Technology and the Changing Face of Political Campaigns

Ever since the Clinton-Gore campaign used a primitive version of the internet to keep in contact with staff members in 1992, it seems that every successive election gets labeled as a “net election” that will change the nature of politicking. Last year’s presidential campaign did more than merely continue this pattern. The Obama campaign used technology so creatively and effectively that it may have permanently altered the dynamics of politics in America, and possibly internationally.

It is unlikely that New Jersey’s 2009 gubernatorial election will have as dramatic an impact on the future of campaigning, but there have been significant developments in technology over the past four years that may influence strategy and change some of the dynamics from what they were the last time we elected a governor. When Jon Corzine and Doug Forrester squared off against each other in 2005, YouTube was in its infancy, the only people on Facebook were students, and Twitter didn’t even exist. This year, all three are essential tools being utilized by candidates all over the nation.

But not only do YouTube, Facebook, Twitter and other forms of new media provide another means of conveying news and information about a candidate, they also offer campaigns the ability to bypass the media and communicate directly to voters. Citizens no longer need to rely on newspapers, radio and television to gather and deliver information about the candidates and their platforms. On one hand, this makes political information more readily accessible than ever. But on the other hand, the information often bypasses the gatekeepers of traditional journalism, whose role it is to scrutinize, challenge and verify information before it is provided to the public. Instead, campaigns can now post their press releases, photos and videos online and email them directly to voters. Whether reporters show up to cover a press conference may have far less consequence today since campaigns can record the conferences and send video clips to their contact lists – and probably target the clips for different audiences to achieve maximum impact.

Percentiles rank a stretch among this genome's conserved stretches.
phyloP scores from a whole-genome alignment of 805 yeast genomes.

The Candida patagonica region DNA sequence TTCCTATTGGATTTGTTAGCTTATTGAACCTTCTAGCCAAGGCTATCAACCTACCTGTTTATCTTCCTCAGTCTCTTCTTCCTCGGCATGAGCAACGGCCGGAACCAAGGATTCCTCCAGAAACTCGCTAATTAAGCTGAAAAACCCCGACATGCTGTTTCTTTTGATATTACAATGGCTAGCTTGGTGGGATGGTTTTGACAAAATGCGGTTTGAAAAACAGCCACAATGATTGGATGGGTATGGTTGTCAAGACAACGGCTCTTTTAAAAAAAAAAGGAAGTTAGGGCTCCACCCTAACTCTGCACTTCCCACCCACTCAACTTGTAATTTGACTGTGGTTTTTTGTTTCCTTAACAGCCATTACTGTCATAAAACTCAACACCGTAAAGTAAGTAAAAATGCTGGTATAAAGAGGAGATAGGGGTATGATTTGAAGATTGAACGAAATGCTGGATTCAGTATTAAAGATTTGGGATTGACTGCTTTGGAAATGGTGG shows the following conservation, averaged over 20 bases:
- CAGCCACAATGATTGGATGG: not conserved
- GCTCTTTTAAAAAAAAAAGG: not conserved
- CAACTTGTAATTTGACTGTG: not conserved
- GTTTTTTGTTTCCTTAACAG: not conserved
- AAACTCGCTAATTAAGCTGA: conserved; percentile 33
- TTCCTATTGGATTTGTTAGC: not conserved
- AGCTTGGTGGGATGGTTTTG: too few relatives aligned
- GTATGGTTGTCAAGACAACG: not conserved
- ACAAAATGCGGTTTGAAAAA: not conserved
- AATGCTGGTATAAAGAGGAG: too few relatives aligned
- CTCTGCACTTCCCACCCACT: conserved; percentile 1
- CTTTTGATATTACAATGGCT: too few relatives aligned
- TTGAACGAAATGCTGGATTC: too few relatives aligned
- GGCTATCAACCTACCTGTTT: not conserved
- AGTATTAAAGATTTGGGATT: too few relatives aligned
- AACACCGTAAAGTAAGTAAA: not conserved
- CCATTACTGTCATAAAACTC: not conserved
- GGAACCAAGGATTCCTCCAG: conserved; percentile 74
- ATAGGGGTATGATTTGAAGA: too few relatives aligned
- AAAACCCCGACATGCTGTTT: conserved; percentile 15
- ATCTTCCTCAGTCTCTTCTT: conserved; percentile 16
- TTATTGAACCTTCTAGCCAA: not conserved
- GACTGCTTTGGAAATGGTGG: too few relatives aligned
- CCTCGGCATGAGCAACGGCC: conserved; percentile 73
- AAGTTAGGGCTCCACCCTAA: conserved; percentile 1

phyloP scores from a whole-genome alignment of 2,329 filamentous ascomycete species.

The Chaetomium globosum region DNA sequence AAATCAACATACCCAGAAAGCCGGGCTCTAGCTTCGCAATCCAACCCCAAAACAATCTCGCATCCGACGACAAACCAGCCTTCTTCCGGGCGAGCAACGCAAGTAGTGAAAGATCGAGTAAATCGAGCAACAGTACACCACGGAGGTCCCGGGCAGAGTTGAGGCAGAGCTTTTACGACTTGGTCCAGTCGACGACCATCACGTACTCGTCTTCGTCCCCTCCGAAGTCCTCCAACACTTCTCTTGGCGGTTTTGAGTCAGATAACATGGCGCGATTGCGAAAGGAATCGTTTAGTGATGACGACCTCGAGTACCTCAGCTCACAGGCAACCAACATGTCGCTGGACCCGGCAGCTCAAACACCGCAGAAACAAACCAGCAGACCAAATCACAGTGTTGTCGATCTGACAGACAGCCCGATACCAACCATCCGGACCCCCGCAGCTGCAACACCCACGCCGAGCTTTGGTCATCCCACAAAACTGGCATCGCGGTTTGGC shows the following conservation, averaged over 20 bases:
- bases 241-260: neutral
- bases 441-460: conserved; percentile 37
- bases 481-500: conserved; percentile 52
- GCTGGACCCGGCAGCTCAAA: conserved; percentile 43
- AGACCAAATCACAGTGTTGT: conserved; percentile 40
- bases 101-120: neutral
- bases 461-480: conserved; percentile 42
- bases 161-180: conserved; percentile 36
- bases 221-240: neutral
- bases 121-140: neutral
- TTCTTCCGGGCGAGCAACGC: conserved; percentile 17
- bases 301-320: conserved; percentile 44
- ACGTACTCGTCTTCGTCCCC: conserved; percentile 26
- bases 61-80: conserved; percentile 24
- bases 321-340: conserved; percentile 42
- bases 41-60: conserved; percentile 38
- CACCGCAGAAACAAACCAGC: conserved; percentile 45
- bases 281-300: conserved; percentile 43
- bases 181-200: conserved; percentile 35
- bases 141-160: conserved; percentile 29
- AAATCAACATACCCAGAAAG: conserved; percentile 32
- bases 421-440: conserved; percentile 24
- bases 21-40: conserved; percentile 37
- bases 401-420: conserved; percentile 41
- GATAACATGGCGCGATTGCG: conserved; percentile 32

The implications of this trend are significant. If voters rely more heavily on unfiltered information from campaigns (as they may, due to the popularity of the internet as an information source and the downturn in the media industry which has limited the content and quality of many news organizations), they are unlikely to obtain the objective, factual information required to make informed choices in the voting booth.

So what does all of this mean for New Jersey and this year’s campaign for governor?

It means more responsibility for all of us. We have more sources for news and information than ever, but no one is going to sort out the good, the bad and the ugly for us. To make intelligent, informed decisions, we need to become intelligent, informed media consumers. That means obtaining as much information as possible – from as many different and divergent sources as possible – before making up our mind on an issue or a candidate. Think about it. We all go through a process like this when we buy a house, a car or a computer. Surely, we should do the same when it comes time to select our next governor.

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